Which properties contribute to Rockcliffe Park’s unique leafy charm and which don’t?
The difference between “contributing” and “non-contributing” properties still needs to be clarified after Ottawa’s built heritage sub-committee approved a new heritage conservation district plan for Rockliffe Park on Tuesday. It’s unclear how long that might take, said Rideau-Rockcliffe Coun. Tobi Nussbaum, who is chair of the sub-committee.
“The plan is very much whole right now. So it’s going to proceed to planning committee and council with the recognition that we may need to come back to this committee,” he said.
Non-contributing properties includes those with buildings that are “not sympathetic to the character of the heritage conservation district in their design and expression.”
Those ranked “contributing” can only be demolished under extraordinary circumstances.
The new plan is an update to previous guidelines set out in 1997 under the Ontario Heritage Act, when the entire village was designated a heritage district. It acknowledges that Rockcliffe’s heritage value lies not only in its buildings, but in the relationship between buildings and the landscape. What makes Rockcliffe different is that it features a combination of large and small lots, narrow meandering roads, mature trees and plenty of green space, which give it the informal feel of a rural village.
“We can’t lose sight of that. It’s not the bricks and mortar, but the landscape,” said Sandy Smallwood, a member of the sub-committee. “There’s a problem with suggesting that some buildings don’t contribute, because they all contribute.”
Under the new plan, new construction has to be “compatible with, sympathetic to and (have) regard for the height, massing and setbacks of the established streetscape.”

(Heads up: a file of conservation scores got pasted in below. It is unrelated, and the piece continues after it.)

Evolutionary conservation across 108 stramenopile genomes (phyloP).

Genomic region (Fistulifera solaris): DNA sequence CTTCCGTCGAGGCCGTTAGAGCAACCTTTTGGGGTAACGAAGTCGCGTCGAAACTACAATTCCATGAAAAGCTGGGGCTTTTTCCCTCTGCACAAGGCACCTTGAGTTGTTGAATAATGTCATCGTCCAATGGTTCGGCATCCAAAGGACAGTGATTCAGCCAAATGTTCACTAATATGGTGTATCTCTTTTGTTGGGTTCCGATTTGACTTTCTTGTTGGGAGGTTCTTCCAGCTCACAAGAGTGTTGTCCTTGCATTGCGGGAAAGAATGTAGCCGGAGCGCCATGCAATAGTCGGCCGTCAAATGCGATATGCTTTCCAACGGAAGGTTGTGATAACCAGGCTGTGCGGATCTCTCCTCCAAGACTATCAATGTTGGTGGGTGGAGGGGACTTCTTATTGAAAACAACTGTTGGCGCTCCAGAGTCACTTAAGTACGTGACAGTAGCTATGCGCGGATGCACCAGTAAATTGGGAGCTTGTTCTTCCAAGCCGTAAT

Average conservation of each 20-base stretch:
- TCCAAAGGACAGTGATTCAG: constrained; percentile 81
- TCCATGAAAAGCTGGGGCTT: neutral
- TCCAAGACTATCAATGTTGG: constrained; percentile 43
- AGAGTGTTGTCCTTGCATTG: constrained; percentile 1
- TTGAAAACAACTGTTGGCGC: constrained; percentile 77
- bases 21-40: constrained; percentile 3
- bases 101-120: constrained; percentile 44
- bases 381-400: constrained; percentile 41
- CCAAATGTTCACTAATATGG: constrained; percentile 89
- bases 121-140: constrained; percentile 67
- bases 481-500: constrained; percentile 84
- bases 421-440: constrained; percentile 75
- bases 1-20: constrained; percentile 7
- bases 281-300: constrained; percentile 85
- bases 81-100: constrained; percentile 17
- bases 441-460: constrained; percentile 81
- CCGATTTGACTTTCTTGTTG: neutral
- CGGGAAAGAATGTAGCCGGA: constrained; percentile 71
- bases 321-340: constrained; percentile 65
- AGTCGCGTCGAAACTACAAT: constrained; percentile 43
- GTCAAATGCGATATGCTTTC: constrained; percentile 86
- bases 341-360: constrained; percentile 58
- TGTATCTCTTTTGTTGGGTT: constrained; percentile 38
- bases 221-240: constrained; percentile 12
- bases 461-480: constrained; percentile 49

The Rockcliffe Park Residents Association says the new plan will help prevent “monster homes” from invading Rockcliffe. But there has been some disagreement about “contributing” and “non-contributing,” says association vice-president Kathy Day.
For example, a property that scores a 49 out of 100 is ranked “non-contributing” while one ranked 51 is “contributing.” Some in Rockcliffe don’t like the term “non-contributing,” she says.
Meanwhile, another heritage district conservation plan for New Edinburgh was also approved on Tuesday. It also has “contributing” and “non-contributing” designations.
One of the goals of the New Edinburgh plan is to “prioritize the reuse of existing buildings as an alternative to demolition including the renovation and improvement of non-contributing properties” to enhance district’s character.
Gail McEachern, a member of the board of the New Edinburgh Community Association, says the point of the plan isn’t to stop development, but to respect the district’s history. “We hope that people who build new structures or add to old structures respect the scale and the massing of what was here in New Edinburgh in the old days.”
Source: Ottawa Citizen